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Ban the Bomb Movement Walks From Aldermaston To London: 1952-1963

By on 11 April 2014 | comments 0

THE Ban the Bomb Movement in London: 1952-1963:

The Ban The Bomb movement grew after the war. In 1960, tens of thousands of people marched from the Atomic Weapons Research Establishment at Aldermaston, Berkshire, to Trafalgar Square. It was the largest demonstration London has seen this century. It was the third annual Easter march organised by the Campaign for Nuclear Disarmament (CND).

Canon John Collins, who founded CND in 1958 with Bertrand Russell, introduced various speakers.

 

Teenagers in jeans, sweaters and duffle coats march to the accompaniment of a guitar as the 10,000 ban-the-bomb marchers leave Reading, Berkshire on April 21, 1952, on the second leg of their protest march from Aldermaston to London. They are marching under a banner reading “Marlborough CND” (Campaign for Nuclear Disarmament).

Teenagers in jeans, sweaters and duffle coats march to the accompaniment of a guitar as the 10,000 ban-the-bomb marchers leave Reading, Berkshire on April 21, 1952, on the second leg of their protest march from Aldermaston to London. They are marching under a banner reading Marlborough CND (Campaign for Nuclear Disarmament).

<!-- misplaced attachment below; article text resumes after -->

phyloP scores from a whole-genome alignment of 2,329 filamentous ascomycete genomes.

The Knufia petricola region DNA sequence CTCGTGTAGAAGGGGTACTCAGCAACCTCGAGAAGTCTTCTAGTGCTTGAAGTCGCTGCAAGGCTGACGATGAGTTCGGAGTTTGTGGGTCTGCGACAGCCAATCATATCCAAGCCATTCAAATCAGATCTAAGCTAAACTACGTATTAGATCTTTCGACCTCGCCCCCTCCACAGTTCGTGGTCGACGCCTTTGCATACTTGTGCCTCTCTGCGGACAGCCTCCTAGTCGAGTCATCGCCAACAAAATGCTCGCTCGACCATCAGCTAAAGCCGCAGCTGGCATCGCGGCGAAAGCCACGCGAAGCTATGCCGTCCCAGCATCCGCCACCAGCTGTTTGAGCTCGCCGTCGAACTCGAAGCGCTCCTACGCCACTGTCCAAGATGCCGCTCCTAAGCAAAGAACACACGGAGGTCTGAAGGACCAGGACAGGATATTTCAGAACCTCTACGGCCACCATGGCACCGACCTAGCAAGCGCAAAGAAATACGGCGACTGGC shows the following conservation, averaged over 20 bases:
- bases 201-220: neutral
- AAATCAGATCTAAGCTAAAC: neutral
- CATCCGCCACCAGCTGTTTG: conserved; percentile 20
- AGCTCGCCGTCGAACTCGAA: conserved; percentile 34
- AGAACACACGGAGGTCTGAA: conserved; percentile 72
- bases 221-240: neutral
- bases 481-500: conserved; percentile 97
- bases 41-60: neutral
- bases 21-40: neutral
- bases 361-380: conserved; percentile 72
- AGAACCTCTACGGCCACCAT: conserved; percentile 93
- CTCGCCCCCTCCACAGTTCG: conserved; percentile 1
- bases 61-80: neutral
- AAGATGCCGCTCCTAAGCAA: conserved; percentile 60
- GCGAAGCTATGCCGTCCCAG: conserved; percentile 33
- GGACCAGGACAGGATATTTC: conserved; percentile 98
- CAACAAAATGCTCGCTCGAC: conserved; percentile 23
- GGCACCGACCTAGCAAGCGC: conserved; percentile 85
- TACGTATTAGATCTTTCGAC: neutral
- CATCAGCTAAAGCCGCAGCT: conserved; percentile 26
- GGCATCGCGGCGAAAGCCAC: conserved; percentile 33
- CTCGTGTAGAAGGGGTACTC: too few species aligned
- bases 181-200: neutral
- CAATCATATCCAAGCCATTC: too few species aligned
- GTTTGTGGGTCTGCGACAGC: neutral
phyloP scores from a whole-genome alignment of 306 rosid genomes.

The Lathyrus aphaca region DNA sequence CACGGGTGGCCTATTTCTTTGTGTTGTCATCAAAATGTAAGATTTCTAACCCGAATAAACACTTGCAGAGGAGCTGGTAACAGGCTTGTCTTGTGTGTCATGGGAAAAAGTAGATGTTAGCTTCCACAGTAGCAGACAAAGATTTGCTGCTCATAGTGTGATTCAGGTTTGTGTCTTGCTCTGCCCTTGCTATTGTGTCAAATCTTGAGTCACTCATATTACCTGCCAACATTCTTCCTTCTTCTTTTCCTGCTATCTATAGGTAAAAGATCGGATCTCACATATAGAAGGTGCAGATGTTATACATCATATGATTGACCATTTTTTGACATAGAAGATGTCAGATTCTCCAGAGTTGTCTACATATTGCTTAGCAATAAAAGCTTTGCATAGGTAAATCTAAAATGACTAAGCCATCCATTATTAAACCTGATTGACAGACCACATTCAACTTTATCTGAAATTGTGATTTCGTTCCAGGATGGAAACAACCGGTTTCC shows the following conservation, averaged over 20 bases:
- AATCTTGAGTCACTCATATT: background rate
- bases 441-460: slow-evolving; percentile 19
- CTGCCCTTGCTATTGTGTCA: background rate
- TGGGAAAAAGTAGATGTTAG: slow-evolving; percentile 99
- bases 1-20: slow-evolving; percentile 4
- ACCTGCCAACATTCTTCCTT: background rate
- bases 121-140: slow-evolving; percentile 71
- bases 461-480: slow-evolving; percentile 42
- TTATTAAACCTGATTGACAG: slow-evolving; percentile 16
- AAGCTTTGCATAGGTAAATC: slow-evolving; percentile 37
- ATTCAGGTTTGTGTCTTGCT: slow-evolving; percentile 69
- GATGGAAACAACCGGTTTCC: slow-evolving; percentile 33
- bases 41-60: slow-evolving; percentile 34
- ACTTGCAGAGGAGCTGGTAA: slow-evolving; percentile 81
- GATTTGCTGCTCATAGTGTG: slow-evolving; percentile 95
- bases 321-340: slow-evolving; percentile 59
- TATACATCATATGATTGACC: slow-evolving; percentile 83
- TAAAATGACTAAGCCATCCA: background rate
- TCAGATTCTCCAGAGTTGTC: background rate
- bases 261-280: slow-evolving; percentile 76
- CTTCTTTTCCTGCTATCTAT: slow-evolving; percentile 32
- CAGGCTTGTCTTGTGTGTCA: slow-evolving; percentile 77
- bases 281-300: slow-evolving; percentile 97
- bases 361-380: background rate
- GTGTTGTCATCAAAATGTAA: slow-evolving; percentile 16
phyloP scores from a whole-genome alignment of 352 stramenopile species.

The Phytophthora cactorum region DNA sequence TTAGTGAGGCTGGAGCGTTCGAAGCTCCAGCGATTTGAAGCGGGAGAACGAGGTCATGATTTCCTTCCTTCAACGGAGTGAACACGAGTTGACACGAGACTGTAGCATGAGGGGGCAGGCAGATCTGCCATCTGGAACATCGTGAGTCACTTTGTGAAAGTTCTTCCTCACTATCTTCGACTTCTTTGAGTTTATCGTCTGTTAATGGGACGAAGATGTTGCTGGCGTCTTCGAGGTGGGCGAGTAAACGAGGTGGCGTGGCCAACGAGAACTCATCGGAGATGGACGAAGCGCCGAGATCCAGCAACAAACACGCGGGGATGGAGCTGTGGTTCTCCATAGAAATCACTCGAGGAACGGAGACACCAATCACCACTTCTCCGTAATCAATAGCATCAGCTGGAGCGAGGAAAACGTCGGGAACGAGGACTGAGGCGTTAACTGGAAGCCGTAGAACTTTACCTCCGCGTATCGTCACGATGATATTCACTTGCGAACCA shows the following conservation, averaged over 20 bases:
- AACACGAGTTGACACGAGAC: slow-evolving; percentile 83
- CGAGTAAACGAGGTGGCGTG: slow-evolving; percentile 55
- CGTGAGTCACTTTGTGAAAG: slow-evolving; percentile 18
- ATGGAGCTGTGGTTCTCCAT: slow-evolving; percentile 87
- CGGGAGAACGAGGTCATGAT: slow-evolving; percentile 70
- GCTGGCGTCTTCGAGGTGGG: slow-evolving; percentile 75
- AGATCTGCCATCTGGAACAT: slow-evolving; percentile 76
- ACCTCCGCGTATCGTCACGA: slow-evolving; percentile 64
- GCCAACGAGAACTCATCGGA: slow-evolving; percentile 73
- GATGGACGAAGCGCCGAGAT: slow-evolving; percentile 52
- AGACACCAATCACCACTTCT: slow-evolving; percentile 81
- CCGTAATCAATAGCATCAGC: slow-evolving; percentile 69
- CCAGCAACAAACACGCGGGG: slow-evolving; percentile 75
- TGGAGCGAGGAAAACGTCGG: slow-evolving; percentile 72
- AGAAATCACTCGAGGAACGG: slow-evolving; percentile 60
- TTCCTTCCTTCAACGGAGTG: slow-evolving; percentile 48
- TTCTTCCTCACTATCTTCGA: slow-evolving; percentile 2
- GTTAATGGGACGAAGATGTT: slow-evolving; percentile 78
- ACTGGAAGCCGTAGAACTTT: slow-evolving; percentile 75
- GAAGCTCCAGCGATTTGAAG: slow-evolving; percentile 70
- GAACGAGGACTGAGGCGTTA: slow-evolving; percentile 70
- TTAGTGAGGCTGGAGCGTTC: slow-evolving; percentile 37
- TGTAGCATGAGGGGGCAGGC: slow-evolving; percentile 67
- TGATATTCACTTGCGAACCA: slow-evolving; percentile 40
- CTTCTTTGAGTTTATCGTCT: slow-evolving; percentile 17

An huge crowd, mostly women sheltered under their umbrellas in Trafalgar square, London on May 12, 1957, at a mass meeting of the national council for the abolition of nuclear weapon tests. The rally was organized as a women’s protest march against H-bomb tests from Hyde Park to Trafalgar square. (AP Photo) Ref #: PA.10742792  Date: 12/05/1957

An huge crowd, mostly women sheltered under their umbrellas in Trafalgar square, London on May 12, 1957, at a mass meeting of the national council for the abolition of nuclear weapon tests. The rally was organized as a women’s protest march against H-bomb tests from Hyde Park to Trafalgar square. (AP Photo)

 

The last Aldermaston to London took place in 1963, the same year the international test ban treaty was signed, which partially banned nuclear tests.

 

The Australian and Swedish contingents in the anti-H bomb march from the Atomic Weapons Researcg Establishment at Aldermaston, Berkshire, to London. Tens of thousands of people marked the end of the Aldermaston "ban the bomb" march with a rally in central London, when around 60,000 protesters gathered at Trafalgar Square (although organisers claimed the crowds numbered at least 100,000). This was the largest demonstration London had seen this century. Date: 27/03/1959